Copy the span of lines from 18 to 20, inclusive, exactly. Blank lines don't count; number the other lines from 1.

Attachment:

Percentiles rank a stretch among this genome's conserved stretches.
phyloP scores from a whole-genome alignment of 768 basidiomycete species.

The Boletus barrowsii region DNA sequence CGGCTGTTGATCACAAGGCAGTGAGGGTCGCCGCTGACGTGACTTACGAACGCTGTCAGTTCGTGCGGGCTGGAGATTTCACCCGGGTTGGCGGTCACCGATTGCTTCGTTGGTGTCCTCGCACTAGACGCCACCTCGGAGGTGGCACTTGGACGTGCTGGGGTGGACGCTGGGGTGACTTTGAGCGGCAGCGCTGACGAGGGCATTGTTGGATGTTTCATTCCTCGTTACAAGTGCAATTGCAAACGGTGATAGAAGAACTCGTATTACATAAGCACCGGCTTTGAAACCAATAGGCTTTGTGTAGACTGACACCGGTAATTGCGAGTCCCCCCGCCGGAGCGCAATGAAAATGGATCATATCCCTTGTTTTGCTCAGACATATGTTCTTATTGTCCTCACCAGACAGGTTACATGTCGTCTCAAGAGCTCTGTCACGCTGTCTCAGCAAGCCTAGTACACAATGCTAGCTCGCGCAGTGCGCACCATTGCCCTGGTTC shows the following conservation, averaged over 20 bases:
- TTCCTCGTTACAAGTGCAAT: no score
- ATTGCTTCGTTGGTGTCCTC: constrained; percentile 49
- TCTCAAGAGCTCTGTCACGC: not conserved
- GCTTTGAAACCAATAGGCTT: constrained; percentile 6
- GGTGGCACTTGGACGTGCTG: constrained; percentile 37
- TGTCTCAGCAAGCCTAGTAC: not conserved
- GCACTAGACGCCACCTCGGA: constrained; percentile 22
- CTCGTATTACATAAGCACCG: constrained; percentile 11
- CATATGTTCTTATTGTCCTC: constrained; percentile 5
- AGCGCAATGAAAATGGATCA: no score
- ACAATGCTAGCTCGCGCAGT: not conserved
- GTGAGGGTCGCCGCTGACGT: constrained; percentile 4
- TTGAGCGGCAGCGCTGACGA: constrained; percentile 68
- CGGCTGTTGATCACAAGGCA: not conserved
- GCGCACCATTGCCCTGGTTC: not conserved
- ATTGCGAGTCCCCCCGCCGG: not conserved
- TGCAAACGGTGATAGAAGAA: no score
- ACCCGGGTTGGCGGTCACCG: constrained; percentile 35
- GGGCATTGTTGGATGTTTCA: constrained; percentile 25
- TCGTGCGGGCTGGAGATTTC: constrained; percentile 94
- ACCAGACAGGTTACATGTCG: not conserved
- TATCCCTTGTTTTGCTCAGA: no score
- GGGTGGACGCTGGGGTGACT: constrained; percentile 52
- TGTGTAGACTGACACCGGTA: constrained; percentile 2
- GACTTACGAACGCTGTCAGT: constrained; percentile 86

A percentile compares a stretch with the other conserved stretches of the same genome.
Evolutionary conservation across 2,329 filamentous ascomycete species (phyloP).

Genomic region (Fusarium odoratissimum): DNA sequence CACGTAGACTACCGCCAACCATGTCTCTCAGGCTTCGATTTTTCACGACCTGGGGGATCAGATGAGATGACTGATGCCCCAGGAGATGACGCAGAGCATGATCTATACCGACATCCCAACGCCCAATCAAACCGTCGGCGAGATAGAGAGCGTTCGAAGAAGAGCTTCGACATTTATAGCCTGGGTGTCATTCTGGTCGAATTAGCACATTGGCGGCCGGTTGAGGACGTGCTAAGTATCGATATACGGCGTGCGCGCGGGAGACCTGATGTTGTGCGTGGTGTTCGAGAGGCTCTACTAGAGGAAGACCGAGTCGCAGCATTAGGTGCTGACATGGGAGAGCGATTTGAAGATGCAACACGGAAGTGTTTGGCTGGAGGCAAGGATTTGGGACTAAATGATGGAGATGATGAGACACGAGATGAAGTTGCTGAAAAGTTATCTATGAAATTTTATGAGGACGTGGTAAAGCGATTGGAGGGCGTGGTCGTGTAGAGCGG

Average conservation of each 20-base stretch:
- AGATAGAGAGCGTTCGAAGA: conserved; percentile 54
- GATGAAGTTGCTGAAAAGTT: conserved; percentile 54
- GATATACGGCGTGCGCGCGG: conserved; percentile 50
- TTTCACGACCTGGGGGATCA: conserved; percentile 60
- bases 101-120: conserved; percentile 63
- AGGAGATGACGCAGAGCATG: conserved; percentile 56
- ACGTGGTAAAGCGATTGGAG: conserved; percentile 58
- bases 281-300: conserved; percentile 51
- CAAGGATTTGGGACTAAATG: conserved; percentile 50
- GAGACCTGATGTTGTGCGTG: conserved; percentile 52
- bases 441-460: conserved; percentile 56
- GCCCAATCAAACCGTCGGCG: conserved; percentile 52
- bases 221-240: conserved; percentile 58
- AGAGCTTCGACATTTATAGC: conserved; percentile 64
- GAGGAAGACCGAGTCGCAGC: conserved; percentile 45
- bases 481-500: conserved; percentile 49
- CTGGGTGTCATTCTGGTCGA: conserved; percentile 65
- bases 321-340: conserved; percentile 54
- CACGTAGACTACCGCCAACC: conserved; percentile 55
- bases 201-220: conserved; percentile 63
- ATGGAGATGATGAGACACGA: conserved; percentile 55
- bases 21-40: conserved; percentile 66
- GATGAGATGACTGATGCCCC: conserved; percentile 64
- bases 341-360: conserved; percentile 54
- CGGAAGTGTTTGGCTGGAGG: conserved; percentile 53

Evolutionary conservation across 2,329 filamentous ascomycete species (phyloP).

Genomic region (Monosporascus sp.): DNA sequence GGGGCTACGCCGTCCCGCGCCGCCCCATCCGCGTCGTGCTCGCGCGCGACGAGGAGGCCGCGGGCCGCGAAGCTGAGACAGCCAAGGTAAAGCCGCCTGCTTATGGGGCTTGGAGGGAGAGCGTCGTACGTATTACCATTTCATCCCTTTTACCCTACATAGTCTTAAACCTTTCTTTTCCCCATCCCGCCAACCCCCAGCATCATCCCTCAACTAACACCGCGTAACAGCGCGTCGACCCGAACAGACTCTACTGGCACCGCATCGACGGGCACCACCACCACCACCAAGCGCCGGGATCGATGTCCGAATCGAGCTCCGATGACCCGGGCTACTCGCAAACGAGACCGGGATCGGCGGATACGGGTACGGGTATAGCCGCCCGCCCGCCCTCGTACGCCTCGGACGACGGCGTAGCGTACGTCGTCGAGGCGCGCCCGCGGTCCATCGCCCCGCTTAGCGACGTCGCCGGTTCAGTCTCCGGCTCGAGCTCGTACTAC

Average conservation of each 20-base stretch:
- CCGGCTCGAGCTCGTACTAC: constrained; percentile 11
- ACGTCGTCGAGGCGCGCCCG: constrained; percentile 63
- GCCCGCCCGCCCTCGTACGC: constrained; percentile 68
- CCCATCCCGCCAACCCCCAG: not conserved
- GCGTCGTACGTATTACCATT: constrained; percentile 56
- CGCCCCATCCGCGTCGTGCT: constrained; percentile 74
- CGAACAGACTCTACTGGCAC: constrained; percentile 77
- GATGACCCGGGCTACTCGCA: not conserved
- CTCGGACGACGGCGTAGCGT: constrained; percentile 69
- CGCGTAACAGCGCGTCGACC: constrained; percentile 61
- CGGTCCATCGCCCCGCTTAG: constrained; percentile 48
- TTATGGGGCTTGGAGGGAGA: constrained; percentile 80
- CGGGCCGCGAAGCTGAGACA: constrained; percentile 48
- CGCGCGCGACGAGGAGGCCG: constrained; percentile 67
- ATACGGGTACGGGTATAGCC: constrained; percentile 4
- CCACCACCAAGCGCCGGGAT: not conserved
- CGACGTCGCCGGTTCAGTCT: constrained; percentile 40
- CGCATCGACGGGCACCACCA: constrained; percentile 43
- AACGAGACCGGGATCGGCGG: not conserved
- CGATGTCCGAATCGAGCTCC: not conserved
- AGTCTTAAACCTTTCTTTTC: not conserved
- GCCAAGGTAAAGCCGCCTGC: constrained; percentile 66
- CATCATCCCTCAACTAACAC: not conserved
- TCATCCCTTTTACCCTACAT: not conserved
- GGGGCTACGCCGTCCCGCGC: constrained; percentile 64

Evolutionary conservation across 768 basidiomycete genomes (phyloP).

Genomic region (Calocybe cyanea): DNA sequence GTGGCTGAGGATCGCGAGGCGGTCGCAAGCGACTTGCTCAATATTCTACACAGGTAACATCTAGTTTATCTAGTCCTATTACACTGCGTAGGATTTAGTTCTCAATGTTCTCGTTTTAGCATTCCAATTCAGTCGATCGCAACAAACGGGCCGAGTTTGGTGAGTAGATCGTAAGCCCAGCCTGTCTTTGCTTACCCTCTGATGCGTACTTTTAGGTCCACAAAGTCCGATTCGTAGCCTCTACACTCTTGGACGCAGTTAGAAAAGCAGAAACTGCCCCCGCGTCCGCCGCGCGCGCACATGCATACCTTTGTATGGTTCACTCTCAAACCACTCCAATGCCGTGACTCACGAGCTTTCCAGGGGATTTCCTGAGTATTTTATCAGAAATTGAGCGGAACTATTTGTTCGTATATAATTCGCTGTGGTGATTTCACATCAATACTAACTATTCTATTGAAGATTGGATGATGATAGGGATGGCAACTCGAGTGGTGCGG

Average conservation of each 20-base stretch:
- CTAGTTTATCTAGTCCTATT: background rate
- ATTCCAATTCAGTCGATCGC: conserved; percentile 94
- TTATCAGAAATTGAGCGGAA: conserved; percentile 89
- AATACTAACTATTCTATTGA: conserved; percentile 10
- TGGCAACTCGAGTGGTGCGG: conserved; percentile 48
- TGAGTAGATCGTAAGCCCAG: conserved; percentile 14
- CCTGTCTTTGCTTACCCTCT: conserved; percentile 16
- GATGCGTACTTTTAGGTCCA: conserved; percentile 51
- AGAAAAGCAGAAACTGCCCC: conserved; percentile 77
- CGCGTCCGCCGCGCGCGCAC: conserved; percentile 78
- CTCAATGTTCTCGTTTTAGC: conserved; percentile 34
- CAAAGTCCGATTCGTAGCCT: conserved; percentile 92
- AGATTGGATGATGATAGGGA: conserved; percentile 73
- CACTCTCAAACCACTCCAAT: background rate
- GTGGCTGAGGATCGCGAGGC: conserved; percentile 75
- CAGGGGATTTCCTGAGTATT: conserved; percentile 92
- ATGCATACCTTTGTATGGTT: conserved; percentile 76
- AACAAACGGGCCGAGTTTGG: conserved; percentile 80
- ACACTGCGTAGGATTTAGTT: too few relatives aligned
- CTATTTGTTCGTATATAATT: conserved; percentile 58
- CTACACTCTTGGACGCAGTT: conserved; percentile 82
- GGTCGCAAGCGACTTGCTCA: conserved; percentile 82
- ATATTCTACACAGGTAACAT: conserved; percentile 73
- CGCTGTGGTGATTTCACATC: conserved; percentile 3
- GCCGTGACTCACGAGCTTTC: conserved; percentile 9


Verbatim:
- GCGCACCATTGCCCTGGTTC: not conserved
- ATTGCGAGTCCCCCCGCCGG: not conserved
- TGCAAACGGTGATAGAAGAA: no score